If the apparatus is to distinguish between the pieces, it is preferable to provide two offset reference voltages, preferably one above and one below the reference voltage measured when no pieces are present on the board. This means for a piece of one type to be detected, the induced voltage has to rise above the higher offset reference voltage, and for a piece of a different type to be detected, the induced voltage has to fall below the lower off-set reference voltage.
In the operation of the preferred embodiment of the invention the oscillator supplies the drive current, via a multiplexer, to a selected transmit coil. One of the receive coils, selected by a receive multiplexer, is connected to the preamplifier. The preamplifier amplifies and filters the difference between the receive coil voltage and a variable reference provided by the offset D-A, and the signal is then fed to the synchronous detector where it is multiplied by a reference signal from the oscillator. An imbalance current is produced and its sign is determined using an integrator and comparator. The sign of the imbalance current will depend upon the material in the base of the playing piece. For example, if a disc of aluminium is used, the imbalance current will be of one sign whereas if a ferrite disc is used, the imbalance current will be of the opposite sign. If no piece is present no significant imbalance current is produced.
Since a synchronous detector is used, the sensitivity bandwidth of the measuring circuit is accurately centred on the oscillator frequency. The noise bandwidth is determined by the integration time of the integrator. The effects of sensitivity of the synchronous detector to out of band signals (e.g. harmonics of the oscillator frequency) are minimized by the tuned circuit in the preamplifier.
In order to increase the drive current supplied, without significant increase in the power consumed, each transmit coil may have an associated tuned circuit or may have an individual transformer in order to match the impedances of the drive current supply circuit and the transmit coil.
The drive oscillator may comprise a number of transformers that are used to provide a large, sine-wave drive current to the transmit coils. Alternatively, discrete transistors or an integrated circuit may be used to achieve a high drive current whilst keeping the power consumption low. This latter embodiment does not provide a continuous sine-wave drive, but discrete current pulses that have the form of a half-cycle of a sine-wave. This is acceptable since it has adequate power at the frequencies of interest but does not cause excessive radiation.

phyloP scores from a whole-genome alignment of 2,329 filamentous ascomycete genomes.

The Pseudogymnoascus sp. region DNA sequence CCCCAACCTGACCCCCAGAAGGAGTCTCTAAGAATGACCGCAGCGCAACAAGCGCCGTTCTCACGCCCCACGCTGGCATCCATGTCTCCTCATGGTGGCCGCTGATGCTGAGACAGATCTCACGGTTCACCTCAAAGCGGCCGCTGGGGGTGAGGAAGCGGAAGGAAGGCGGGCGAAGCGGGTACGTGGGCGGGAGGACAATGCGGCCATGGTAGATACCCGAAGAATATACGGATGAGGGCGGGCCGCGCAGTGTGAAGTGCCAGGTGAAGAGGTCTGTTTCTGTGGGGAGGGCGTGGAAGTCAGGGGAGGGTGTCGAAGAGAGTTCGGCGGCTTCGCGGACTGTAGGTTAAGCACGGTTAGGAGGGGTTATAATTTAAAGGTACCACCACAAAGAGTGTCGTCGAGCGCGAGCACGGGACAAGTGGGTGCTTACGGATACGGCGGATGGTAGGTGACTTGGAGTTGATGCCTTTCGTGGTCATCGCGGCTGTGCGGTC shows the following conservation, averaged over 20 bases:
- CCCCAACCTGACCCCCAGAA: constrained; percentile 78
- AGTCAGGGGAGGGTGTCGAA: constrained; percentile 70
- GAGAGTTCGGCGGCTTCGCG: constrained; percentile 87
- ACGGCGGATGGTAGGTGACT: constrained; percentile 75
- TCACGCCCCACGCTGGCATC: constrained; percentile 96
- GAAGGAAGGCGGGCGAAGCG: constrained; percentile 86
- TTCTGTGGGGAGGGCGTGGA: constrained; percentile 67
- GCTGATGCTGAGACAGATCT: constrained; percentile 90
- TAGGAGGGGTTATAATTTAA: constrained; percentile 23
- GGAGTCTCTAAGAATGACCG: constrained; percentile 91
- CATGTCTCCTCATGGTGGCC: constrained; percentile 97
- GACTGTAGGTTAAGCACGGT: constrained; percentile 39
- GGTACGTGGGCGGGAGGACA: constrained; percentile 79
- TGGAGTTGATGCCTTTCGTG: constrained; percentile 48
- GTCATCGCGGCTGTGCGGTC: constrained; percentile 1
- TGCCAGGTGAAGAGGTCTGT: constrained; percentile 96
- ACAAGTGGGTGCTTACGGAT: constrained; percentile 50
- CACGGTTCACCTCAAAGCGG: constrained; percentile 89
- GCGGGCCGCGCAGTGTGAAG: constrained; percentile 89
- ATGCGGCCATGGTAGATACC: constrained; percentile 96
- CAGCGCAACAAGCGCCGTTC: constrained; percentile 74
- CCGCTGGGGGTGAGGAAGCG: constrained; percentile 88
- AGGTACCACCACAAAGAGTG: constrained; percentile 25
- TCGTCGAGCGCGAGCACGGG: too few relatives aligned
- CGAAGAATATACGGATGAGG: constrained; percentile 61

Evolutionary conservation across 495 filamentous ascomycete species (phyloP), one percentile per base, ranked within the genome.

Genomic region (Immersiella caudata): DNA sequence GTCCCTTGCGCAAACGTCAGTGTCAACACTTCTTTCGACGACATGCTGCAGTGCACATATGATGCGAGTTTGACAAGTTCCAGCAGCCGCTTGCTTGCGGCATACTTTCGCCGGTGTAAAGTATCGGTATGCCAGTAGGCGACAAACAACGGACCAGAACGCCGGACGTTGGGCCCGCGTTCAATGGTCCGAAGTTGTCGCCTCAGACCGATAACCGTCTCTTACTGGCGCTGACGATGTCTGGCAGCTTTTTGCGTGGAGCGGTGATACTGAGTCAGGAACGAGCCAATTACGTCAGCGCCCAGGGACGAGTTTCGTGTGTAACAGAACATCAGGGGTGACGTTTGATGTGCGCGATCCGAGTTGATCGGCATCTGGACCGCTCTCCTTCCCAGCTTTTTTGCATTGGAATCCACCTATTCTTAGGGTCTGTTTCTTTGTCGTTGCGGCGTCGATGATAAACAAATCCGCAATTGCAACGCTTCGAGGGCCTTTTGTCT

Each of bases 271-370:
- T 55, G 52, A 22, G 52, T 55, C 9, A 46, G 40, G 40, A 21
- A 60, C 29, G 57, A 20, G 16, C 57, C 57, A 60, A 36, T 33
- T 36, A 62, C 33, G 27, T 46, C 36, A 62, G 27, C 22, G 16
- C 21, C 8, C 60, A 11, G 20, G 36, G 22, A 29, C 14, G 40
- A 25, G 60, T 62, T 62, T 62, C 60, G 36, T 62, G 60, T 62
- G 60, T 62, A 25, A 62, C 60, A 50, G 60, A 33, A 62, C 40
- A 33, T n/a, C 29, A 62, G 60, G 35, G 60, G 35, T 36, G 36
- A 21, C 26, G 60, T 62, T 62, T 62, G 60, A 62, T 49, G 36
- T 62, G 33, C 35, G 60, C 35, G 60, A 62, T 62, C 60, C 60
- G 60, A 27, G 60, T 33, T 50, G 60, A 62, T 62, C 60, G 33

If a pulsed drive current is used, it is necessary to offset the signal from the receive coils by a variable signal of opposite sign. Such a signal can be obtained by differentiating the current drive pulse and has the form of a full cycle of a sine wave. Further, this may be thresholded and used as a signal to sample the preamplifier output to give determination of the presence, absence or type of piece. Because of noise, one sample is inadequate for reliable sensing and an averaged result is needed. This can be achieved simply by counting the number of times a positive result is obtained against the number of negative results over a sampling period.
For this alternative system, many of the functions can be implemented digitally, even the provision of an off-setting signal. A variable dc signal may be used as a power source for a pulse generator circuit that synthesises the offset signal with a similar waveshape to that of the receive signal, but of amplitude determined by the dc voltage. Such an adjustable dc voltage may be provided by conventional means. All of the digital functions may be implemented on a single IC, which may result in a less expensive apparatus.
FIG. 1 is a perspective partial view of a game embodying the invention;
FIG. 2 shows detail of the winding and dimensions of the coils;
FIG. 3 shows one embodiment of a winding frame;
FIG. 3A is a section on the line A--A of FIG. 3;
FIG. 4 shows detail of the winding frame of FIG. 3;
FIG. 5 shows another embodiment of a winding frame;
FIG. 6 shows detail of the winding frame of FIG. 5;
FIG. 7 is an electronic circuit suitable for use with the invention.